And yet, the cynic kicks in: despite all those lofty ideals to which our petty leaders pay lip-service, the EU is actually a gigantic capitalist club, increasingly forged in the interests of big business and profits, if not actually run by those businesses, as they pull the strings of the Brussels puppets. It’s not the Europe I’m really interested in, and feel part of.

Then there is the refugee crisis and immigration, which is being exploited by nationalists who would be happy to see the European project dismantled. Those of us who are reasonably comfortable with immigration, and want to help those in need, nevertheless must recognise that we live among other people who are profoundly unsettled by what is going on, who would like to restrict or end immigration and asylum. To this I can never subscribe, being the son of a Polish exile. So what should Europe do?

Because Europe is prosperous and peaceful, it’s attractive to people who live in war zones. And, to begin with, Europe should be looking at its contribution in creating those war zones in the first place: invading Iraq, bombing Libya, bombing Syria: as we collectively trash those countries and interfere in others, we both make ourselves more attractive to our victims, and also make ourselves the potential objects of revenge. It doesn’t take an Einstein to put that two and two together…

So, yes, I feel European, and want my country (England) to remain an integrated part of it. I’m not worried about loss of sovereignty (whatever that may mean); I’m concerned about lack of democratic accountability within EU institutions, but that doesn’t mean I want to throw my toys out of the pram. And I hope to continue enjoying travelling in Europe, visiting its cultural treasures and marvellous landscapes, and enjoying its amazing music and wonderful literature for many years yet. English and happy to be European!

 

Gotz Aly: Hitler’s Beneficiaries

May 4, 2015

9780805087260This is not an easy read, but it’s a very enlightening book.

I can’t really see economics as a science: the various theories I’ve read enough about exist and can seem to make sense within their own hermetic little worlds, but once outside these and subject to real world scrutiny, they tend to dissolve in a cloud of contradictions and fairy dust. As someone whose existence was shaped by the Second World War, although I was born long after it ended, I’ve read widely about it, and every now and then return to some aspect of it, in an effort further to understand the ultimately incomprehensible.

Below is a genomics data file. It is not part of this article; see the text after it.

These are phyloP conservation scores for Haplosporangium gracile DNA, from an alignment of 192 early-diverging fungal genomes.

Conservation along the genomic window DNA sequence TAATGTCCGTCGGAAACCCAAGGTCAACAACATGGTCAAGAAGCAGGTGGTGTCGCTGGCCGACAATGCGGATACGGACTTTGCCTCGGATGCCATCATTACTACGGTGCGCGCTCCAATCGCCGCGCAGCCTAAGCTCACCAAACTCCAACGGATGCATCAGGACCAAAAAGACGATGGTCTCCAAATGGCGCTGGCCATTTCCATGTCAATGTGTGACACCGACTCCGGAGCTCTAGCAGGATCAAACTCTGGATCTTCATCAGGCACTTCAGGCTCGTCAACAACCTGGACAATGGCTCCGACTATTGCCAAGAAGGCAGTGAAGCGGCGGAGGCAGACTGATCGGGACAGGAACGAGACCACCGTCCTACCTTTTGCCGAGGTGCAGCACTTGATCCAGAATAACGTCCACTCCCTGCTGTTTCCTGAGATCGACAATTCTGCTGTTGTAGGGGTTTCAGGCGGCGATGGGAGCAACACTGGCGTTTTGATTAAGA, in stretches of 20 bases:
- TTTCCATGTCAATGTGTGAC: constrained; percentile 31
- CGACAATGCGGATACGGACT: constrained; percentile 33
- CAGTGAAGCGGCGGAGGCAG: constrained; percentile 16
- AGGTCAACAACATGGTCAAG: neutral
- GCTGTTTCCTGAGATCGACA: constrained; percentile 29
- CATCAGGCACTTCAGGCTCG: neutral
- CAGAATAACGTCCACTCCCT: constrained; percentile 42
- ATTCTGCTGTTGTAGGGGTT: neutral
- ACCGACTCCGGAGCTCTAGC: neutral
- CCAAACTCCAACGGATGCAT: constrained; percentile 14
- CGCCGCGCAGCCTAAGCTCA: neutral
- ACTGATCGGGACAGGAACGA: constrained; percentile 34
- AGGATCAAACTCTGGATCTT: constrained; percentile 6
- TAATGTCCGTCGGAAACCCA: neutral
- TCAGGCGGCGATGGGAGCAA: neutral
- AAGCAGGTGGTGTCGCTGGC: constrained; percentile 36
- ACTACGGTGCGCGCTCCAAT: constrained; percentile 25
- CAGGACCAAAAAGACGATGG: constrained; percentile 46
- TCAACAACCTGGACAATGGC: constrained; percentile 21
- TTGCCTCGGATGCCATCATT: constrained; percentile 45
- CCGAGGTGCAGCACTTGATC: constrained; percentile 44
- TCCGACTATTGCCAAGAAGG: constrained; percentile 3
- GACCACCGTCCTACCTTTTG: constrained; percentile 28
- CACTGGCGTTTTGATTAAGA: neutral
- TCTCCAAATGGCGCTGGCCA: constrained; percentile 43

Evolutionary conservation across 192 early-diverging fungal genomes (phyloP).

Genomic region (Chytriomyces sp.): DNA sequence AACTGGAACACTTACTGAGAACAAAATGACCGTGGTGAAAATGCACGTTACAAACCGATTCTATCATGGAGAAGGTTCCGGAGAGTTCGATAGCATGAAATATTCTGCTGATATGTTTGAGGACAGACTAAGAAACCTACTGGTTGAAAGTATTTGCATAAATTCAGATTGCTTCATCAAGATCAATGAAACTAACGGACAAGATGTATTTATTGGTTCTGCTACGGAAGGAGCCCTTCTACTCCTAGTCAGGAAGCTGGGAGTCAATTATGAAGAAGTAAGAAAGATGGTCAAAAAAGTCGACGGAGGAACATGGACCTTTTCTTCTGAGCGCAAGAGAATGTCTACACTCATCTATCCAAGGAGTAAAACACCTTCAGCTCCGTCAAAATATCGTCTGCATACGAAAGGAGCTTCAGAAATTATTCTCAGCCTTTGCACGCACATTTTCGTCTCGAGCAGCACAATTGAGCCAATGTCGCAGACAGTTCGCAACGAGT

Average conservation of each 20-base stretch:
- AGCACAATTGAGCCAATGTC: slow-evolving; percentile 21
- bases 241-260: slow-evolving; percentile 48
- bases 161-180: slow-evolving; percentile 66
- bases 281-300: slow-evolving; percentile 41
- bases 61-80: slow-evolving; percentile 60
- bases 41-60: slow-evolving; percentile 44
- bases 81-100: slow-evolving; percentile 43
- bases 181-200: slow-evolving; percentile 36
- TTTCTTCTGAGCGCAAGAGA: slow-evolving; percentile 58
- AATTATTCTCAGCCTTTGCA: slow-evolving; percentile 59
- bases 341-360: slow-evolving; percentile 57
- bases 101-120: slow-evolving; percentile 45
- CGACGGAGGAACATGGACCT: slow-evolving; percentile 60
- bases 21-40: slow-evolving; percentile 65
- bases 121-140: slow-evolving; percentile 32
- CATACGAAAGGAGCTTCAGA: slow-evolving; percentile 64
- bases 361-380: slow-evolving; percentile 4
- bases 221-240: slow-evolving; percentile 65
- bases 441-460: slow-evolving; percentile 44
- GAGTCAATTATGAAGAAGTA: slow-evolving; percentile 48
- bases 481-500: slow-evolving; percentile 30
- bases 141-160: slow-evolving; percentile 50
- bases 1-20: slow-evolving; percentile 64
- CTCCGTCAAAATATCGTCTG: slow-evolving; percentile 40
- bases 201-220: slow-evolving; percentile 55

Gotz Aly‘s book attempts to show how the Nazi economic system worked and succeeded for so long in its own terms, first within Germany and then, during the war, in the lands under its domination. It’s details like this this us ordinary non-historians never think about unless prompted to: where do you get the money from to launch and sustain such a war, for so long? Similarly (although this isn’t the subject of his book) how do you get so many people on trains to extermination camps without disrupting the entire European rail system, and allegedly without people knowing it was going on?

The author shows how the overriding need was to keep ordinary Germans contented and materially satisfied. If they were, then the war could continue. So taxation was organised to impinge hardly at all on almost all Germans – rich property-owners bore the brunt of internal taxation. When countries were conquered, they were systematically plundered to keep the home consumers satisfied. And then, there was so much Jewish property to confiscate and re-sell…

The entire banking systems first of Germany and then of occupied Europe were inevitably involved; all occupation costs had to be met by the country being occupied, and were, and a parallel money system allowed occupying troops to buy up anything and everything they wanted from those countries was set up, allowing troops to send enormous numbers of goody parcels home; economists kept a close eye on things to make sure that inflation didn’t take off. And Jewish property was carefully confiscated and became state property; the book-keeping relied on all sorts of trickery, some of it supposedly in order to comply with the Hague Conventions(!) and endless loans which could be repudiated when Germany won the war… and forced loans from Jews based on their property and wealth, which they would never be in a position to call in, once they had been ‘resettled’ in the East. The ultimate economic logic of the system was that Germany had to win the war (!) and that the destruction of European Jewry was an integral and necessary part of the economic war plan.